Benefits & Perks

What is a Severance Package?

Your 101 guide to understanding what is typically included in a severance package.

Blog Author - Justworks
Apr 19, 20244 minutes
Blog Author - Justworks

Justworks is a technology company that levels the playing field for all small businesses. Through our software and as a partner, we help our customers take care of their teams, streamline their operations, and navigate the complex aspects of managing a workforce with confidence.

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A severance package, also known as an exit package or separation agreement, is a combination of benefits and compensation that an employer may offer to a departing employee upon termination of employment. Navigating severance packages can be complex and stressful. In addition to the emotional toll of job loss for the employee and compliance obligations for the employer, there are also financial considerations. 

Let's explore what’s typically included in severance packages and why they can be important for employers and employees alike.

What is Included in a Severance Package?

Regardless of whether a formal severance package is offered, a departing employee must receive their final paycheck, which should include any wages or salary owed for the work they completed, as well as accrued vacation or sick time owed to the employee, per the company’s policy and any state-specific compliance requirements that apply. 

Compensation above and beyond what the employer owes the employee may be offered a severance package, which can vary depending on the company’s practices, the reason for the separation, the employee's position, and other factors. Severance packages usually include the following components:   

Severance Pay

Severance pay is additional money a company may pay to an employee upon termination of employment beyond what is owed to them for work they performed for the employer. It can be a lump sum payment or additional compensation paid out over time. 

The amount of severance pay can vary, but it is typically based on the employee's length of service with the company, their salary, and – sometimes – the circumstances leading to their separation from employment. For example, employers often offer severance packages in downsizing that leads to layoffs,  when the employment of a high-level or long-term employee is terminated.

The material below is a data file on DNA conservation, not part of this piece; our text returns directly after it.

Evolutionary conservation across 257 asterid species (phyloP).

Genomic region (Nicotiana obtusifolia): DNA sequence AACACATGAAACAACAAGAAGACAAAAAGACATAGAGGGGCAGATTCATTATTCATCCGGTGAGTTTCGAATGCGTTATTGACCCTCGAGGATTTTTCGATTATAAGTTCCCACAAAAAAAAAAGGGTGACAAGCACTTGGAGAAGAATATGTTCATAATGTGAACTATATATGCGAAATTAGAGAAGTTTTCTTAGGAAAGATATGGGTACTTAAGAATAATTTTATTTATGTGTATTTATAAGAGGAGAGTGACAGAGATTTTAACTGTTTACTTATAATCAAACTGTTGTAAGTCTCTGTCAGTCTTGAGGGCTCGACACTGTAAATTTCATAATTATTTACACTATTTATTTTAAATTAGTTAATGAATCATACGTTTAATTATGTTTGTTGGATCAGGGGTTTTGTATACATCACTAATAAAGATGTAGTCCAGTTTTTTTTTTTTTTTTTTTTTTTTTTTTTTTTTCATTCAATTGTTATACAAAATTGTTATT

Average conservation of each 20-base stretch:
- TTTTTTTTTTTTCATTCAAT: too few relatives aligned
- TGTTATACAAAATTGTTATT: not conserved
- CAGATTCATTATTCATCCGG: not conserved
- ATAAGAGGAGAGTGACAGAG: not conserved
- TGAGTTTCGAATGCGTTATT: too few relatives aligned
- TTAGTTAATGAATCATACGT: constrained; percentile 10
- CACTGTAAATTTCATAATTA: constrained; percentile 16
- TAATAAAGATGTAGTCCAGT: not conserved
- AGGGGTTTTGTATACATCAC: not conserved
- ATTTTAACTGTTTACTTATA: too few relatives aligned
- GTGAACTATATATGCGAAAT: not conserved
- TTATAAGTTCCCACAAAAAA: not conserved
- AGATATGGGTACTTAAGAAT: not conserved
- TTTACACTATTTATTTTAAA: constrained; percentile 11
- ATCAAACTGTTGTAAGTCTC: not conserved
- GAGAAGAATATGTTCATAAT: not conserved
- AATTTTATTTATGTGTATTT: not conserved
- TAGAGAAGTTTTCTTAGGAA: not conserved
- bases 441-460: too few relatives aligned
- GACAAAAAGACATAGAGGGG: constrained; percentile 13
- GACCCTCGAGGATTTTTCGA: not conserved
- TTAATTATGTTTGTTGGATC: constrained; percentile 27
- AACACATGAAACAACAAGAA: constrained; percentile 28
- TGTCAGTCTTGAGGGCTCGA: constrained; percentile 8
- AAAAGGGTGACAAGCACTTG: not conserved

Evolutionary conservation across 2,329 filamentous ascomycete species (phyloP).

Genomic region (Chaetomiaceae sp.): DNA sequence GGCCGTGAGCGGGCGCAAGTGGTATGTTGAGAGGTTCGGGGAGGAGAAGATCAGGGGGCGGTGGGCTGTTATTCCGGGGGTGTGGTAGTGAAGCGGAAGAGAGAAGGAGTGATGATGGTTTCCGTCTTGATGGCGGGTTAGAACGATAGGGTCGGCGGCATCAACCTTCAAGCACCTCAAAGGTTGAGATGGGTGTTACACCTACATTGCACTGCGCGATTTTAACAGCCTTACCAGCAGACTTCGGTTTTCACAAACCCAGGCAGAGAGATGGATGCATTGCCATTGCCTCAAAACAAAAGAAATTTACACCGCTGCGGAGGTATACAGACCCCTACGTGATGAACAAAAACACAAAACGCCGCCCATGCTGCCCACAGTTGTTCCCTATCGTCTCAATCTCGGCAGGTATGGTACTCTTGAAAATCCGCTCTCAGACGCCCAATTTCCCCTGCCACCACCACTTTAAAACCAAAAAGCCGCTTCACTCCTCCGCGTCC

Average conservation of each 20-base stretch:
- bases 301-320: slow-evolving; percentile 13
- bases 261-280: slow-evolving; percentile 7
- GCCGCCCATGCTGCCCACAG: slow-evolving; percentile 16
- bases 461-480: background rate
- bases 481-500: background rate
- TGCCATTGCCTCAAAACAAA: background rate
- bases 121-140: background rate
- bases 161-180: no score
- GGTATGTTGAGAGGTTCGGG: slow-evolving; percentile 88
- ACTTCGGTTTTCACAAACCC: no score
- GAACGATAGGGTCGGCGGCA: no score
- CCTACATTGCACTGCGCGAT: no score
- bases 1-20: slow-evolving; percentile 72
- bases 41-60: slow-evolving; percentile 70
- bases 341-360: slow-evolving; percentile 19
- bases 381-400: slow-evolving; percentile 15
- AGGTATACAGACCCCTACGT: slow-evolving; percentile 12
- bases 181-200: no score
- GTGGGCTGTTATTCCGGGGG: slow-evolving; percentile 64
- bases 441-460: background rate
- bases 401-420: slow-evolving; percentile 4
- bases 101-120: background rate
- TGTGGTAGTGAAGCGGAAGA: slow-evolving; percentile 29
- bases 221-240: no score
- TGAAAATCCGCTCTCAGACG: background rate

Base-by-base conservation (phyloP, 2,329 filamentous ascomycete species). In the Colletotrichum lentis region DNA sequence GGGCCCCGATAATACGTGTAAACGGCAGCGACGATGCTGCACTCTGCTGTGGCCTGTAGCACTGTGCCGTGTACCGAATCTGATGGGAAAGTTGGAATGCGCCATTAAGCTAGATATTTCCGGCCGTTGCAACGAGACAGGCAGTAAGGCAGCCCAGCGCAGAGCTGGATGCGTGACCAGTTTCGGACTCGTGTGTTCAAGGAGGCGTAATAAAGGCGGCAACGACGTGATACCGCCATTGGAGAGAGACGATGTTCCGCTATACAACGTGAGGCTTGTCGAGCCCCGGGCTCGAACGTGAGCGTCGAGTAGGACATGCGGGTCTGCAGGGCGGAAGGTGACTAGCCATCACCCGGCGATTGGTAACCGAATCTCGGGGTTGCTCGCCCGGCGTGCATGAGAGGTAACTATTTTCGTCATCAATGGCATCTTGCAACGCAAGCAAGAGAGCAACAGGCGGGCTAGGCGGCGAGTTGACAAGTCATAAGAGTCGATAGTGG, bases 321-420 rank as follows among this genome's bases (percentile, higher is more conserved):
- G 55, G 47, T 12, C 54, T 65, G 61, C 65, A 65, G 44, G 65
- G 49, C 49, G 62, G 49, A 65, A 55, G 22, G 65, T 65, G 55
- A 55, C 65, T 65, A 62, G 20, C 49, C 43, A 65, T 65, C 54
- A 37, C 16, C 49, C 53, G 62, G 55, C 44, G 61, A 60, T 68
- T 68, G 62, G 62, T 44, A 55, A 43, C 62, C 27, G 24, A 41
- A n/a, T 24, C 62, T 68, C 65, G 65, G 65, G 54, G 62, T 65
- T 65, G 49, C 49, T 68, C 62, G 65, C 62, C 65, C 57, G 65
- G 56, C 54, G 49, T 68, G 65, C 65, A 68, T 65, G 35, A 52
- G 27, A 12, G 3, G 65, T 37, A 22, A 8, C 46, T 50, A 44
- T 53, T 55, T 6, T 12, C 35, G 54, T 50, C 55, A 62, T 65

Additionally, when a U.S. employer offers exit packages to employees who are protected under the Age Discrimination in Employment Act (ADEA), they must provide severance that includes compensation to which an employee who accepts their agreement would not otherwise be entitled. For example, a company that needs to reduce its head count or payroll expenses may choose to offer certain groups of employees, often those who have been there the longest and/or may be closest to retirement a voluntary “early out” package. Employers that choose to do this must follow ADEA regulations, which include (but are not limited to) requiring the employer to provide consideration (ordinarily a severance package) to employees who accept such an offer, in exchange for signing away specific rights as specified under the ADEA.

Continuation of Benefits

Direct financial payments aren’t the only type of compensation often included in a severance package. This type of post-employment compensation package often includes employer-paid continuation of health insurance or other employee benefits for a certain period of time. This can provide a safety net for employees who may not have immediate access to other benefits.

Outplacement Services

Outplacement services are resources provided to employees to help them find new employment. These services include resume writing assistance, job search support, and career counseling or training. Outplacement assistance is most commonly made available to departing employees who are being let go due to a shutdown, outsourcing, or a reduction in force brought on by other factors.   

Non-Disclosure Agreements

Some severance packages include a non-disclosure agreement (NDA) that a departing employee must sign in order to receive severance offered by the company that extends above and beyond what the company is legally obligated to provide to them.